For instance, instead of saying, “I’m sorry that you feel that way,” you can try, “It must have been tough to go through all that. No words would be able to express the pain you’re feeling right now.” This would make it seem like you are putting yourself in the shoes of others.
In an IPSOS survey, it was found that 86% of consumers see empathy as an essential driver of customer loyalty. This is more important than ever as audiences during the COVID-19 pandemic become more critical of brands they choose to engage with. More consumers want to support companies that see them as more than just a source of profit.
You’ve learned the value of empathy as a communicator. Exhibiting this skill in your writing, be it fiction or nonfiction, will help set it apart.
Now it’s time to find out how to develop empathy as a writer.
If you’re still grappling with how to become a more empathetic writer, don’t worry. This is something that you can learn and hone with practice.
Here are some tips for becoming a more empathetic writer:
Customer service authority Don Peppers once said: “Empathy is the ultimate form of customer insight.”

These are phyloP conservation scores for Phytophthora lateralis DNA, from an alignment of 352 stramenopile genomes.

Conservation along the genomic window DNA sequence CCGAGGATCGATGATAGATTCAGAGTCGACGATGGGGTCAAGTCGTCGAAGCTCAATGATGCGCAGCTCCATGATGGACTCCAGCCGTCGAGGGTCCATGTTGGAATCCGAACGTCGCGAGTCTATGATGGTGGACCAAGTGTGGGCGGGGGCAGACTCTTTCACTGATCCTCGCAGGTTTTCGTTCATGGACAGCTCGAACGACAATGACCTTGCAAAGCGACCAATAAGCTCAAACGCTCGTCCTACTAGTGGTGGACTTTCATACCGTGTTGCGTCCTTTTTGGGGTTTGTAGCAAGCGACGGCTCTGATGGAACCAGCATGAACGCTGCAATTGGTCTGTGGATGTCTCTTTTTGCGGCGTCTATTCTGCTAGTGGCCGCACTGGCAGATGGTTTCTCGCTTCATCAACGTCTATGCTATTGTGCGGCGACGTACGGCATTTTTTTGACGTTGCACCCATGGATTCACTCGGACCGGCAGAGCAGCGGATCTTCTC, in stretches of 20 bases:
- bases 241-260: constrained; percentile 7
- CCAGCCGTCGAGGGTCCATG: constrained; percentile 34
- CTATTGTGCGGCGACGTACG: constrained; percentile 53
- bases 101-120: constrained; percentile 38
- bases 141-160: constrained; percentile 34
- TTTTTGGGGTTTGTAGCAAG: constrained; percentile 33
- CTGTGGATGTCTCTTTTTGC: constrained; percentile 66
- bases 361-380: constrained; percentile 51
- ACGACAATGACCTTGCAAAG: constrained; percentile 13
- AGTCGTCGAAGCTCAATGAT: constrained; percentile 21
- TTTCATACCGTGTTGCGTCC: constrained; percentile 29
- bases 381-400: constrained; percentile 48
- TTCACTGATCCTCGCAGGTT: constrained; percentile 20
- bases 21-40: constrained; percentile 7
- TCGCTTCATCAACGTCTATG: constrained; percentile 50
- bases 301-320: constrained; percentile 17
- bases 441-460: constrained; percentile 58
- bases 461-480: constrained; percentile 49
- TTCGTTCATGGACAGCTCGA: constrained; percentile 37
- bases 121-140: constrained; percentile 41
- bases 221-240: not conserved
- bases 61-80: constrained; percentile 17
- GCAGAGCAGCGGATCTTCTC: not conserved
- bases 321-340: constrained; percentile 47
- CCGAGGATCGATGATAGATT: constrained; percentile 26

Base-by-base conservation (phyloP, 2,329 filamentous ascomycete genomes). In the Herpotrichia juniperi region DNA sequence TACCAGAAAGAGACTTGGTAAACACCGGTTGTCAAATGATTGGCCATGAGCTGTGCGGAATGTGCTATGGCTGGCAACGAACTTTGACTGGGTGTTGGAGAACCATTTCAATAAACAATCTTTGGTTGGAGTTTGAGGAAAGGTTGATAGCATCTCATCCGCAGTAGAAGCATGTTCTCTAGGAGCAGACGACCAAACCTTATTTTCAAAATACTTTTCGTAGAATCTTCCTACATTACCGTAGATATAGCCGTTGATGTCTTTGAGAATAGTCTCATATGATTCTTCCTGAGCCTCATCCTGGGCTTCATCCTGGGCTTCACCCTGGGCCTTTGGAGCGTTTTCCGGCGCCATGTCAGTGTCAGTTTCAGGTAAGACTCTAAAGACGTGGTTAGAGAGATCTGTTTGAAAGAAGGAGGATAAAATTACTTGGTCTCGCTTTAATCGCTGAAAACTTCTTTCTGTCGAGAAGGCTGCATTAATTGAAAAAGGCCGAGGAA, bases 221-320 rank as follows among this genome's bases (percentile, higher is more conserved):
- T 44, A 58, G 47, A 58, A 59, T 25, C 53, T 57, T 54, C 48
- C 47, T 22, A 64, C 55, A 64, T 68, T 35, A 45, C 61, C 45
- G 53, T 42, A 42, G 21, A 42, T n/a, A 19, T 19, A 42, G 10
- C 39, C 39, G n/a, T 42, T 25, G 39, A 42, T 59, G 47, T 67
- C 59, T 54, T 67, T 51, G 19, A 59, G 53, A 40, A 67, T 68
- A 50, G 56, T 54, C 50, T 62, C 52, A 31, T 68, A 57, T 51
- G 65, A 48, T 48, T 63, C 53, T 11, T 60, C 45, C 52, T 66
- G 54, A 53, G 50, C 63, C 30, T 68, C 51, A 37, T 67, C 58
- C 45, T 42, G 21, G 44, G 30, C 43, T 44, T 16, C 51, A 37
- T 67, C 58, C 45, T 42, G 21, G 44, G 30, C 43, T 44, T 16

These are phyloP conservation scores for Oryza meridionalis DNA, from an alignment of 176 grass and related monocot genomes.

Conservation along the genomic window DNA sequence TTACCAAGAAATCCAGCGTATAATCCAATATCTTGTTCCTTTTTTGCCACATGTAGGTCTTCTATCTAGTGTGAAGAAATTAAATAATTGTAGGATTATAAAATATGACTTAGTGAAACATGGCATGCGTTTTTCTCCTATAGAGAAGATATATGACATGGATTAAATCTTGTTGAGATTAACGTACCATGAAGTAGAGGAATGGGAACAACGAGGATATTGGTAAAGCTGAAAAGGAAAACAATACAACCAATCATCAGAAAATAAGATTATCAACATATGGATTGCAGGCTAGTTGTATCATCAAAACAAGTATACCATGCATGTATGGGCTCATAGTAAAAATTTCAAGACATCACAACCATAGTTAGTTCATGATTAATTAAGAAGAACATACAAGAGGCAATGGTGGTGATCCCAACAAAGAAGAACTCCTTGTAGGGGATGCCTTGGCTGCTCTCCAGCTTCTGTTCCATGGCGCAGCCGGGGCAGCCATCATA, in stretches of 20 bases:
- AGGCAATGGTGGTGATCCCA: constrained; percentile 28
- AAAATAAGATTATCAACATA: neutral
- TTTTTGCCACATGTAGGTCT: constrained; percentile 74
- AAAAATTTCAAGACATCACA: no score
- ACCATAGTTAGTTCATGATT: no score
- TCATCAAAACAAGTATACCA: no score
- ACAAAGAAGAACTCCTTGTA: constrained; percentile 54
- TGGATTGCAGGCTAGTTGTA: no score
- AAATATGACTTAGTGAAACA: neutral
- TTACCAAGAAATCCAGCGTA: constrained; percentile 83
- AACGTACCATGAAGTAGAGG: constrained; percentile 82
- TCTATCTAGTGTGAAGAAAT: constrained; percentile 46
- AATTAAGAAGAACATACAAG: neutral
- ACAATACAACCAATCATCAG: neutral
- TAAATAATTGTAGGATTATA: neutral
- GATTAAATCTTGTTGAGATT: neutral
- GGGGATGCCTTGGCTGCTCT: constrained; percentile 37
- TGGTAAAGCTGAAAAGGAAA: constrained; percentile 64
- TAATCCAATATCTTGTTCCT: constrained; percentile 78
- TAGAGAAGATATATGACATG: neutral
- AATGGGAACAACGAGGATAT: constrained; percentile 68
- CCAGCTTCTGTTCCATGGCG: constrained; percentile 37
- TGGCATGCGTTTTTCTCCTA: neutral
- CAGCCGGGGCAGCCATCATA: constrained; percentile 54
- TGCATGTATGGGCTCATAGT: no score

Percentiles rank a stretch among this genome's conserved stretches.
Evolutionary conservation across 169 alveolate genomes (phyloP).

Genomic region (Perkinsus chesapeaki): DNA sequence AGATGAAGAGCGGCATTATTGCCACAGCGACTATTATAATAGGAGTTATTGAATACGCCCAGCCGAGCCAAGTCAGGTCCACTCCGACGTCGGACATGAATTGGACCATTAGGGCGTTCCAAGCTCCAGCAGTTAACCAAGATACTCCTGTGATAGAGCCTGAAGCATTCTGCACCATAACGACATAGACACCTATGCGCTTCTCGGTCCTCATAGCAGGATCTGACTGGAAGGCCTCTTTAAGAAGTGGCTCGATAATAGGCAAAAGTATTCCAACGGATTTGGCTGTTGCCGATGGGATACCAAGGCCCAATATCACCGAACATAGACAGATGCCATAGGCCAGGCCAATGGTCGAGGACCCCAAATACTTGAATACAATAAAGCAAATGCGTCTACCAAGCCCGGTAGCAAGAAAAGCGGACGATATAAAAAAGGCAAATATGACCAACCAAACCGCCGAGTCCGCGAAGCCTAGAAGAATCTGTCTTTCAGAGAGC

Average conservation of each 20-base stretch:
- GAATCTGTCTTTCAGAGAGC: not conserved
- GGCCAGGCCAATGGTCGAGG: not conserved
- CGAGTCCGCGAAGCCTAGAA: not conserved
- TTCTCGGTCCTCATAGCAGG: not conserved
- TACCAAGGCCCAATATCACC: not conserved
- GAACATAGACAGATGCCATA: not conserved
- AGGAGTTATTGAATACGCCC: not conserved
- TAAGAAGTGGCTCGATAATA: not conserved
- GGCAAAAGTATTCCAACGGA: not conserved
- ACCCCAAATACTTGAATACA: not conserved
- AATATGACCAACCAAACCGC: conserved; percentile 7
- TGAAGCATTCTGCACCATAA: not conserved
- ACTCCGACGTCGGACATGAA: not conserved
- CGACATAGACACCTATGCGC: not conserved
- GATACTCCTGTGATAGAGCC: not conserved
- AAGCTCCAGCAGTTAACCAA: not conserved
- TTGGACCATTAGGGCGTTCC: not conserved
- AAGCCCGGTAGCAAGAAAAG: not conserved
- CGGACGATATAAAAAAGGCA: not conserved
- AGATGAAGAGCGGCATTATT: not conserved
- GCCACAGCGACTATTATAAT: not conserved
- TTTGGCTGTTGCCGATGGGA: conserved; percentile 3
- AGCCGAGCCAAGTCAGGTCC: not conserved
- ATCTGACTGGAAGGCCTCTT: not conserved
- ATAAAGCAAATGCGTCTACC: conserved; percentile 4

By demonstrating your ability to feel for whomever you’re speaking to, be it a friend, a reader, or a customer, you become more human. It improves emotional intelligence and shows that you perceive what is beyond data and cold hard numbers.
It’s a golden skill, especially when it comes to writing. With only words and tone, you can tap into a broad spectrum of human emotion by taking a moment to become more perceptive of others.
Pearl is a content writer from Deploy Yourself who’s especially passionate about assisting Sumit in helping him coach leaders and individuals to pursue their wildest dreams and reach their highest potential. She also loves sharing leadership stories, entrepreneurship journeys, and digital marketing tips and tricks. When she’s not writing interesting blog pieces on the web, you can find her binge-watching crime stories on Netflix.